July 4 - After the amuse-bouche of the 2018 Summer Youth Olympic vote, the Big Beasts vying for the most powerful post in world sport were today unleashed, going head-to-head in successive 15-minute speeches in an effort to persuade their International Olympic Committee (IOC) colleagues that theirs were the right feet to step into Jacques Rogge's Presidential shoes.
The fact that the Belgian surgeon's successor will be only the ninth IOC President in 119 years underlines just how big a deal this is.
So does the rarity of these contests: this is, after all, the first IOC Presidential election for 12 years, and only the third in more than three decades.
As they walked away from 90 minutes of campaign pitches, two thoughts seemed uppermost in a cross-section of IOC members' minds.
The first was: the Movement is spoilt for choice with a plethora of ideas and six high-calibre candidates - Thomas Bach, Sergey Bubka, Richard Carrión, Denis Oswald, Ser Miang Ng and C K Wu.
The second: OK, now we know what the candidates propose to do; but they still have to explain to us how they will set about doing it.
As the dust settled, two candidates - Bach and Carrión - appeared to have done most to capitalise on the set-piece occasion.
In both cases, they achieved this by exposing slightly unexpected facets of their personality.
Bach, a German Olympic fencing gold medallist, is universally recognised to have a formidably strong Olympic curriculum vitae - it was he, after all, who handed the results of the Youth Olympic voting to Rogge.
He recently revealed a thoughtful, wide-ranging manifesto.
But does he have the warmth of personality that the perfect candidate to act as figurehead of a high-profile global movement would possess?
How better to disarm this criticism than by incorporating a gem of an anecdote regarding advice he was offered by a doyen of the Olympic Movement on his own first day as an IOC member?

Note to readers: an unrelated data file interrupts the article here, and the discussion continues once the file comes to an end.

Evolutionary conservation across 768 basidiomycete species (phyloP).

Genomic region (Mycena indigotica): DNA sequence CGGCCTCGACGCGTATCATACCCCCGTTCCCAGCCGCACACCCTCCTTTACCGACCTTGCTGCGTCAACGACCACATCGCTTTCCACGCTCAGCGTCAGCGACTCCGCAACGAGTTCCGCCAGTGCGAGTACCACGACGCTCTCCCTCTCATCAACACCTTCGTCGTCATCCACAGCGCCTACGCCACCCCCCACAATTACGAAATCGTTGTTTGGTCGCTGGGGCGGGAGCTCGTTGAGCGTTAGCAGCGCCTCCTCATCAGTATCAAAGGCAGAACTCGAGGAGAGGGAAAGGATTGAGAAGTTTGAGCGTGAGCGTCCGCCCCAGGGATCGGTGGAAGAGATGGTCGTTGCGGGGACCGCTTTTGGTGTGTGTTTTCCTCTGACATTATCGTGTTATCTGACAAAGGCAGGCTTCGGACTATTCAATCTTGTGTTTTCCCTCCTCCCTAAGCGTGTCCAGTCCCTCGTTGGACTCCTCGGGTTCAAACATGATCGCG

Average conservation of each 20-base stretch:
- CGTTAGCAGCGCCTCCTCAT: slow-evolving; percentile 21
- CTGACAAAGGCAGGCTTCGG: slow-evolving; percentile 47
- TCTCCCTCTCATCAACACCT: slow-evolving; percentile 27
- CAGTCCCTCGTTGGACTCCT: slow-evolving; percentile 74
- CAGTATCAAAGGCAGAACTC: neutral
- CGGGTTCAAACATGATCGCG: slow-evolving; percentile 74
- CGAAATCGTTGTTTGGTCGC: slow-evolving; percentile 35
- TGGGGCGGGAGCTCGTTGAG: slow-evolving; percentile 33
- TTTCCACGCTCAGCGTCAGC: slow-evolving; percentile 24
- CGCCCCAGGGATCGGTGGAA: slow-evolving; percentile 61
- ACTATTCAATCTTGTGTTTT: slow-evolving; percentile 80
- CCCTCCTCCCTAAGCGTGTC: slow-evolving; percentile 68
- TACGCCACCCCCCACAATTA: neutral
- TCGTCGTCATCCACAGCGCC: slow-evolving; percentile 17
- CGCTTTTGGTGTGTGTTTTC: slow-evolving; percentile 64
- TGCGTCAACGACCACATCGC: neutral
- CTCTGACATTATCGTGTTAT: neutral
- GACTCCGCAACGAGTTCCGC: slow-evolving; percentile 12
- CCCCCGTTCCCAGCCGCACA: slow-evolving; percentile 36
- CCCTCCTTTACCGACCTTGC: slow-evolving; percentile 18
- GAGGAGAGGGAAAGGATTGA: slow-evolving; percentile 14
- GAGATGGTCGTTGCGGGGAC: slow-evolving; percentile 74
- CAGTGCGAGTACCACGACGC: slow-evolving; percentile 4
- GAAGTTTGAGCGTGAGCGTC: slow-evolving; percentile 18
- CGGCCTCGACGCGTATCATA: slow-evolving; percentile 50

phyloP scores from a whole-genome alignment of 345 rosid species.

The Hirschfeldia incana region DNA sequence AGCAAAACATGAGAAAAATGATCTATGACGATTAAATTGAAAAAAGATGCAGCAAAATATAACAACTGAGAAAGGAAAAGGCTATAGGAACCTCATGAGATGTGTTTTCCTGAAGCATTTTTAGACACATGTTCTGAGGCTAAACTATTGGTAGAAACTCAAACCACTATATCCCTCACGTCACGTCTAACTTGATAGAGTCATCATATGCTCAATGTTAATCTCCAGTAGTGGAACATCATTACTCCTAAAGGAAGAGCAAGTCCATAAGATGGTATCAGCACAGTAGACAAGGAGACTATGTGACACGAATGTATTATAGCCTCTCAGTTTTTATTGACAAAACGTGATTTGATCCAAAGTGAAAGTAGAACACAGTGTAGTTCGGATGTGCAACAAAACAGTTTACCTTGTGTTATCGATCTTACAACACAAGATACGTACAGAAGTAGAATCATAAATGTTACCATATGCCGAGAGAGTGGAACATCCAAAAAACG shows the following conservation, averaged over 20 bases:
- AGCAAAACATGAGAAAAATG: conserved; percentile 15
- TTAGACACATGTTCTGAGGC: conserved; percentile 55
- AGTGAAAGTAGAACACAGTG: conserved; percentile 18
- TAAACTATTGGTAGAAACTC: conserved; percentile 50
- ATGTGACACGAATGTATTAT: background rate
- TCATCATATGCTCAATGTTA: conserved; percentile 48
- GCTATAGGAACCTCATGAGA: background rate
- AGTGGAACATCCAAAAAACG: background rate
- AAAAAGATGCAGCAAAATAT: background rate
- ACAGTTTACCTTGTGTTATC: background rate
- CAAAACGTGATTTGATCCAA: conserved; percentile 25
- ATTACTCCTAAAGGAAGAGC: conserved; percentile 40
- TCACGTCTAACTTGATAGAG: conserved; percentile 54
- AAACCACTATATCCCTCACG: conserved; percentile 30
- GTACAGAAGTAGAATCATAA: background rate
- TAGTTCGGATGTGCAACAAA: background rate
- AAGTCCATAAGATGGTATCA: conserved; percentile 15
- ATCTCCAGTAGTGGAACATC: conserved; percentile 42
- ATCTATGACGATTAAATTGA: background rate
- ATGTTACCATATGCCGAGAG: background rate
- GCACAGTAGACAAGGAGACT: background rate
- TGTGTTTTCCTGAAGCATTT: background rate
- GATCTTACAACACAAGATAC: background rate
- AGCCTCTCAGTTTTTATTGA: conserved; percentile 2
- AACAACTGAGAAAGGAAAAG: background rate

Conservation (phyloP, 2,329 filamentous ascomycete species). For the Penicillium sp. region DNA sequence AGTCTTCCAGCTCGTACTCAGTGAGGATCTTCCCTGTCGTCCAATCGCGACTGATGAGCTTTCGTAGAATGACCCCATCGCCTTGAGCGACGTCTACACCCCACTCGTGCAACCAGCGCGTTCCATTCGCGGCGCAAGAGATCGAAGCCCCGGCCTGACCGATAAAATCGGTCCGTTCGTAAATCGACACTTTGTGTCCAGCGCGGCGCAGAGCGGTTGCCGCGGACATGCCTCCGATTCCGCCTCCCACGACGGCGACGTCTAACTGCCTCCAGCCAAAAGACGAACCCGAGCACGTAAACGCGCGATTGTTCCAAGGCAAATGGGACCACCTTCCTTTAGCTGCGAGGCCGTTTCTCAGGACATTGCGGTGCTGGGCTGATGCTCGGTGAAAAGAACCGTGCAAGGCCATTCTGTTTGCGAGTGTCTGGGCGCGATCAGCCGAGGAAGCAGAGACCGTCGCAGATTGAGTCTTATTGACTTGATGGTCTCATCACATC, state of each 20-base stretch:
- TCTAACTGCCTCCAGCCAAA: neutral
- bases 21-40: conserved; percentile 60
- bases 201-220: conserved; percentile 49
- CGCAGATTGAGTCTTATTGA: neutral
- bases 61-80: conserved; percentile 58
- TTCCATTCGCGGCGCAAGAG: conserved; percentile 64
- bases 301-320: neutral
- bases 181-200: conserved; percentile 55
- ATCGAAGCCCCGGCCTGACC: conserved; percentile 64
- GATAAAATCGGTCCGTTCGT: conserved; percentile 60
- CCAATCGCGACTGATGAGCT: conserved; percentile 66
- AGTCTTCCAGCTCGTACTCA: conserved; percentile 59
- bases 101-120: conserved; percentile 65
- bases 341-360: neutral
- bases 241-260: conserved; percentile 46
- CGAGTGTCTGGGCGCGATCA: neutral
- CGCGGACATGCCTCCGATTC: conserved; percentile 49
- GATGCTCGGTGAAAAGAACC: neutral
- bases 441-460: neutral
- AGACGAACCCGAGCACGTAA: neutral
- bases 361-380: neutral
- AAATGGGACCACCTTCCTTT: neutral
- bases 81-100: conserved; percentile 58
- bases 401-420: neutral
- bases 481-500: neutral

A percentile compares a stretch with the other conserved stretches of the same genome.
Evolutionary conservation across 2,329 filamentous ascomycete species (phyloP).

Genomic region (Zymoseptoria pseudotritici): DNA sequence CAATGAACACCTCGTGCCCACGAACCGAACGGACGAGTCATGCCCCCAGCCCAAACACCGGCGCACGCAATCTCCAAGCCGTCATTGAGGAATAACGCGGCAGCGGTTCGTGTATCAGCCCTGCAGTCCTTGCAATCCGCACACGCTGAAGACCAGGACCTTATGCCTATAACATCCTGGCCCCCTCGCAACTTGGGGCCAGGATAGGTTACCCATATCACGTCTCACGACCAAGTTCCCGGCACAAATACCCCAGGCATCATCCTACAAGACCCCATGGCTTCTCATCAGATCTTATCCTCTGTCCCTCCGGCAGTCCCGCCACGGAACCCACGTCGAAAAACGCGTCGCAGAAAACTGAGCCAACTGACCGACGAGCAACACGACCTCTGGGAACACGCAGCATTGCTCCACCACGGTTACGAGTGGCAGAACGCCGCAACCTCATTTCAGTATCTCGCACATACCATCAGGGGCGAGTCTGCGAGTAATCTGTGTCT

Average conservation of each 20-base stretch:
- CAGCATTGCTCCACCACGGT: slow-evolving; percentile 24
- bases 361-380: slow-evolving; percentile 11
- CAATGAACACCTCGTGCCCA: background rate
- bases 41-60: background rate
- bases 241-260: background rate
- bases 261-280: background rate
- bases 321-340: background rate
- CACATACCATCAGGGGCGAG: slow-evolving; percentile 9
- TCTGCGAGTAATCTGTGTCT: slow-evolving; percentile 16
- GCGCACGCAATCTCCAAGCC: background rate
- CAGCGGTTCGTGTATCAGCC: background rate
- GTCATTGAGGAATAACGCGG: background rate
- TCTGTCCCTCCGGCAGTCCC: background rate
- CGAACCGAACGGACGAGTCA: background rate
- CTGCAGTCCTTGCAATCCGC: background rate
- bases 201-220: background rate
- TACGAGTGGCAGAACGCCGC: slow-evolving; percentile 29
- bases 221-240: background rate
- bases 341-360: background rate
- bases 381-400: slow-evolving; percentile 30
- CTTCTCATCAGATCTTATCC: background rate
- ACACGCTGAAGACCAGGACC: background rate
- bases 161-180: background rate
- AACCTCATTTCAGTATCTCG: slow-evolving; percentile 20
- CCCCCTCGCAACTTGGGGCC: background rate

The advice: whenever you speak, start by praising the President.
That and sleep with open eyes.
This story appeared to have lodged firmly in members' minds, adding a personable gloss to a programme that includes improving governance and taking a long, hard look at the sports programmes of both Olympic and Youth Olympic Games while retaining a cap on athlete numbers and introducing one on permanent facilities.
Carrión, a high-flying banker, is the IOC's numbers man - no mean distinction when the Movement's finances are in such a healthy state.
But has he been a diligent enough networker over the years to build the web of alliances that will undoubtedly be needed to win the laurels in this high-octane contest?
Again, whether consciously or not, his presentation tactic of delivering his entire 15-minute address without notes, appeared to act as a perfect foil to this reputation.
"He spoke from the heart," was a reaction offered more than once.
This is potentially quite an important breakthrough, since the Puerto Rican is in some ways the status quo candidate.
"I am not proposing revolutionary changes," he later acknowledged, pointing to a string of successful recent Games, the strong finances and the Movement's high level of public esteem as justification for the 'if it ain't broke, don't fix it' approach.
There is also a sense, though, that with his business background, Carrión's hand would be by no means a bad one to have on the Olympic tiller if waters do get choppier.